One of the proposed requirements is that retirement fund administrators must hold reserves to cover the costs of appointing a replacement administrator should the administrator fail in its obligations to a fund. The only exception will be life assurance companies, which must hold other reserves.
The level of the reserves will be prescribed by the registrar of pension funds.
The reserves will have to be ring-fenced and kept separate from other company assets. If the registrar gets wind of maladministration or administrative failure, the registrar can order that the administration of the fund concerned is handed over to another administrator, with the costs being met from the reserves held by the errant administrator.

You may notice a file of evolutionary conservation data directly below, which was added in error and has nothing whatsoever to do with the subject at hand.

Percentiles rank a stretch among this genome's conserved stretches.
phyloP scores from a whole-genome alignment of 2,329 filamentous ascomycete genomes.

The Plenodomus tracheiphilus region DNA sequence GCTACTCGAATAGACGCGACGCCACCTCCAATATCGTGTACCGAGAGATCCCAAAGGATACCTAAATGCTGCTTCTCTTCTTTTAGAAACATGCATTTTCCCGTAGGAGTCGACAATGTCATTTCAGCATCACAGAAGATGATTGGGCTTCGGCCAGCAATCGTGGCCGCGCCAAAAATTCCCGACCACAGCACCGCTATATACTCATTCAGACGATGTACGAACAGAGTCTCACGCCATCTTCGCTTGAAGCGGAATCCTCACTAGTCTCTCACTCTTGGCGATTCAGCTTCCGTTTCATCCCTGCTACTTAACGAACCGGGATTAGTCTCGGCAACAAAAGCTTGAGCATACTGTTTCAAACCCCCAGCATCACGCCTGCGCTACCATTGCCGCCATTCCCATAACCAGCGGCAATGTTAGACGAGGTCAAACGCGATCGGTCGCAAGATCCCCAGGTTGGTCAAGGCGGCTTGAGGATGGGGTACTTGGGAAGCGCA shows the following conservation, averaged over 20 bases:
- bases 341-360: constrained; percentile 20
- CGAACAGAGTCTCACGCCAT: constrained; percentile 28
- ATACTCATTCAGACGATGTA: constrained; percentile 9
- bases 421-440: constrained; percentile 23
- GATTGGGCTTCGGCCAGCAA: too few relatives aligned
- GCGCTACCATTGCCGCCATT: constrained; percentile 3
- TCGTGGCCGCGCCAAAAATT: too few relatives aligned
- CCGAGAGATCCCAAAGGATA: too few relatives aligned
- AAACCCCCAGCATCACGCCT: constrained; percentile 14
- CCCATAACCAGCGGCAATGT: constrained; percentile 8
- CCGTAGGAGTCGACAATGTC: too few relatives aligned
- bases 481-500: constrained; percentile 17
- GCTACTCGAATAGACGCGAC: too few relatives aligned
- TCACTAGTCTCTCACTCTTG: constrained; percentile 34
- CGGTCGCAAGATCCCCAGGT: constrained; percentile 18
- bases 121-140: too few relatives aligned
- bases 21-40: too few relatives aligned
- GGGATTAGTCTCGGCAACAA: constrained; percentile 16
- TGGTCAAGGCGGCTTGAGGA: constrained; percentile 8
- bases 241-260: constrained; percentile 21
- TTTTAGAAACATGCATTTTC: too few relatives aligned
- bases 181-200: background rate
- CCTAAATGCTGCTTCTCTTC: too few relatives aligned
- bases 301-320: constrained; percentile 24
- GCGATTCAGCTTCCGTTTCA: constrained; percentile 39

In terms of the amendment bill, administrators will also have to:
EMPLOYERS TO BE PERSONALLY LIABLE IF CONTRIBUTIONS NOT PAID OVER TO RETIREMENT FUNDS
The government is going on the attack to stop the growing plunder of retirement fund savings by employers who deduct contributions from wages and then do not pay the money over to a retirement fund.
Employers’ non-payment of both their and fund members’ contributions is a major problem for financial services, trade union and umbrella retirement funds. Apart from reducing retirement savings, the non-payment also results in the loss of group assurance benefits for death and disability, because the premiums are not paid.
To stop the fraud, the Financial Services Laws General Amendment Bill proposes making a wide range of people personally liable for paying the contributions if an employer fails to ensure that retirement fund contributions are paid timeously into a retirement fund’s bank account. These people include: